Dr. Jerry Pournelle

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Computing At Chaos Manor:
The Mailbag

Jerry Pournelle jerryp@jerrypournelle.com
Copyright 2007 Jerry E. Pournelle, Ph.D.

October 22, 2007

We begin with the iPhone:

Subject: iPhone Bricking


I have long been a reader of your columns from the early Byte (Chaos Manor) days until now (I do not intend to stop!!). I am afraid I have been around computing for a long time, having been lucky enough to be around when the first microprocessors appeared when I started doing real work (after spending a long time in Physics and Computer Science getting a Ph D) with the Intel 4004 in 1972. I am a professional software engineer and have worked in everything from real time control systems to database systems. I have 9 machines at home running Linux, XP, Vista and have a couple of Macs (soon to be expanded by one) and I have no specific axes to grind about OS's, processors or anything else. I am a true technologist who is fascinated by "how things work". I only tell you this because I wanted to establish some credentials before I make some comments which may or may not be relevant to the iPhone controversy which rages at the moment.

The sad thing about the unbelievable howling around the iPhone ("bricking", battery replacement, single source service, cost etc.) is that Apple told us about it all BEFORE we either bought or upgraded it. They never pulled a fast one and, guess what, we had the option not to put down our money and buy one. I bought one, in fact I purchased two because my wife loved it and she wanted one as well. I knew what I was buying. I knew I could not replace the battery, I knew it was expensive and I knew I had to use the dreaded AT & T, latterly Cingular who were my most hated cellular provider. I had a choice, I was not hoodwinked in any way shape or form. You do not see me howling and I am grateful that Apple gave me $100 credit for each 'phone. I was not expecting it, I had made the choice to buy it and this was nice gift to me.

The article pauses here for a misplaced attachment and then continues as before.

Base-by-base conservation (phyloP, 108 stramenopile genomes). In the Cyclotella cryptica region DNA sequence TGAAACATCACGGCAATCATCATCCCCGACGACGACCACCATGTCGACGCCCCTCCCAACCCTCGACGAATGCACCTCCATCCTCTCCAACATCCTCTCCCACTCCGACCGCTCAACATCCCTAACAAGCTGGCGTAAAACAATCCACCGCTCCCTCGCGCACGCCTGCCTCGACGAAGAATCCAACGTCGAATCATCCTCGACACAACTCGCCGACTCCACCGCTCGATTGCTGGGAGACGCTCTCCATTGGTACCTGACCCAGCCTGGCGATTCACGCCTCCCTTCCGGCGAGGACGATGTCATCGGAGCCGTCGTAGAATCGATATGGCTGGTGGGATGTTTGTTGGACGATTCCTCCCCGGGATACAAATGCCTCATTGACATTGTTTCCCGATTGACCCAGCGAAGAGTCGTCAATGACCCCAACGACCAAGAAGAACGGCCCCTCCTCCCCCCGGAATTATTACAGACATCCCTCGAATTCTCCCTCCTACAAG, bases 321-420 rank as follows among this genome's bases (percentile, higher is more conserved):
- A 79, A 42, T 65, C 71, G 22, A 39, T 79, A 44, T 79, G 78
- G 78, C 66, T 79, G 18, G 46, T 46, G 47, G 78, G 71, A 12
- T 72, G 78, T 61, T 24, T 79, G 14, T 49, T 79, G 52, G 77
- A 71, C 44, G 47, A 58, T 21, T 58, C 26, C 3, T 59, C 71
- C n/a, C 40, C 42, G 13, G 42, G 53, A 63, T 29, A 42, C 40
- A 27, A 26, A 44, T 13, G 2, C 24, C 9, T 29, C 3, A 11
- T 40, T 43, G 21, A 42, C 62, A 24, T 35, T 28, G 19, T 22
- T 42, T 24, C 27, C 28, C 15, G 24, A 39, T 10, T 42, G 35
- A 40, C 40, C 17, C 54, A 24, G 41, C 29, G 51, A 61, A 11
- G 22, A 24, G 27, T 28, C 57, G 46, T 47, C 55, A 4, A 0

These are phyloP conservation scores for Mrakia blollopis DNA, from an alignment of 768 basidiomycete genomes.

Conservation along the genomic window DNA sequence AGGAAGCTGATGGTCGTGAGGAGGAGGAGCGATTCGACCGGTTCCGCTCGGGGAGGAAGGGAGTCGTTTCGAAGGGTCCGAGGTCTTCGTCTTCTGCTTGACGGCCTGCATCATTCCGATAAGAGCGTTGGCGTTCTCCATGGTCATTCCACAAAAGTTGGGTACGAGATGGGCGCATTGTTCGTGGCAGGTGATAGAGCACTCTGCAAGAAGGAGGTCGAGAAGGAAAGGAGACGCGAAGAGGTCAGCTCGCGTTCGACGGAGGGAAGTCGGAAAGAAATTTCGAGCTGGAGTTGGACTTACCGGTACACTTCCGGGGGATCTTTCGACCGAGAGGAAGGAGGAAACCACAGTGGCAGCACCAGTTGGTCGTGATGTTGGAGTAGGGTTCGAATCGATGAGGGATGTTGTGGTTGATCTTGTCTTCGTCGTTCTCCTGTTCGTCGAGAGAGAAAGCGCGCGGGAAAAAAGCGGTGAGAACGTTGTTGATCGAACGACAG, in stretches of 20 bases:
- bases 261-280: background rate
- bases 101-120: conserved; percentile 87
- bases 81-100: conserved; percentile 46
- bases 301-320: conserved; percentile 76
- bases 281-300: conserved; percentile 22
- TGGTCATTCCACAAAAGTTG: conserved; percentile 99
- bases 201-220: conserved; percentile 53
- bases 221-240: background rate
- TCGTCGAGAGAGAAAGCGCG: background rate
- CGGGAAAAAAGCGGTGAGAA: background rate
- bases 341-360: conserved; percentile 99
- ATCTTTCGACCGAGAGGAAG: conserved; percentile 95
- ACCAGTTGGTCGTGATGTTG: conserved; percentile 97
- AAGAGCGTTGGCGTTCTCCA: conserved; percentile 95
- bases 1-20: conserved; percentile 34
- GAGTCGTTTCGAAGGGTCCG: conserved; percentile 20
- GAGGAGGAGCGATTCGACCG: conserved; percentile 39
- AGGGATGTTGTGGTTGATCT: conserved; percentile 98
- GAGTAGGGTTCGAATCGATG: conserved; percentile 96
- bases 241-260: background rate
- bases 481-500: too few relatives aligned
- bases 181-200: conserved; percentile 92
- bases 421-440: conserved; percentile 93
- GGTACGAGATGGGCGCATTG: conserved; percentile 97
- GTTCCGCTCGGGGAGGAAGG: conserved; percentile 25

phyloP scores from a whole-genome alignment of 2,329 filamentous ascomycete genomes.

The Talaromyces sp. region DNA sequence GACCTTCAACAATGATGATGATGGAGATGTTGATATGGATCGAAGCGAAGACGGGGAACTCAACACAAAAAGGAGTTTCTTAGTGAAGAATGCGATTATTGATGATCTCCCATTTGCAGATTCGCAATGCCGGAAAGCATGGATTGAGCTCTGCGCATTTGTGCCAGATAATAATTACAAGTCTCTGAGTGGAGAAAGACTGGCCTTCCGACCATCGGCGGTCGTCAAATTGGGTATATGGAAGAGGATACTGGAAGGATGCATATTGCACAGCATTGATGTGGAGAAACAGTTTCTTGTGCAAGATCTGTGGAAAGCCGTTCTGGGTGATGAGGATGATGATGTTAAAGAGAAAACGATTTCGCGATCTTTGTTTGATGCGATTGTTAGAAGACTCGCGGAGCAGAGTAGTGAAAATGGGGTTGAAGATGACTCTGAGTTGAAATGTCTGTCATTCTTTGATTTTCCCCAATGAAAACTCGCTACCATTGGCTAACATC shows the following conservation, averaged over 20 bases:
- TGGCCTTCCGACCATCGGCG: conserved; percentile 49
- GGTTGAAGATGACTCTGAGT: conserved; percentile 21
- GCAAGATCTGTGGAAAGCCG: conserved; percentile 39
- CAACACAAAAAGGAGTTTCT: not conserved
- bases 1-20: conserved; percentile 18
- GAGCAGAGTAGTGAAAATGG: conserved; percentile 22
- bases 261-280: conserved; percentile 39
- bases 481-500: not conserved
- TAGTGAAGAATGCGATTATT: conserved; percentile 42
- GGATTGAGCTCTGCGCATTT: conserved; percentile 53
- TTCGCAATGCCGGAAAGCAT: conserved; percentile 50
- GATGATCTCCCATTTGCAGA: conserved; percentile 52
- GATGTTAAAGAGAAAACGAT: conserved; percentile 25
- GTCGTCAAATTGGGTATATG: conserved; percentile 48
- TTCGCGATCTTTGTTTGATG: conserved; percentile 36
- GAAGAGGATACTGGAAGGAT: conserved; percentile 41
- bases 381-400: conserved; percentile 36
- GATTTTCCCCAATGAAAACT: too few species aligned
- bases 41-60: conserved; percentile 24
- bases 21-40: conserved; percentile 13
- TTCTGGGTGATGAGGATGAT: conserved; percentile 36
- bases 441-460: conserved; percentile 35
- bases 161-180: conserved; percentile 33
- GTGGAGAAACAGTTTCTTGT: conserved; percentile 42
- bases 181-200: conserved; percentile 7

Now comes the issue of the "bricking". As a person with considerable experience of software, I think you may understand the issue here. Let's say you design a software product and release it to the world. Customers start to hack the software to make it do things it was not supposed to do. Now here is the quandary. When I provide an update to the software should I preserve those hacks or not. Why should I now try and work around those hacks to prevent them being disabled. Can you imagine the work that would be needed? I have an example. My company provides a software package that uses a database. Customer sometime hack the database to get information from it. When I provide an update I may change the database in some way, delete columns, add columns, change data formats etc. This, obviously, sometimes breaks the hacks. Am I supposed to ensure that my upgrade preserves all the mistakes, formats etc. on which those hacks depend? No. Of course not. I cannot possibly take into account what customers do to my products. I would go out of business tomorrow and I would never be able to deliver product improvements in a timely manner. The fact that the product may be better if the feature the customer "hacked" into to your product were made as part of the maintained software base is largely irrelevant, the fact is I cannot possibly be responsible for maintaining your hacked code as well as the product. Chaos would result.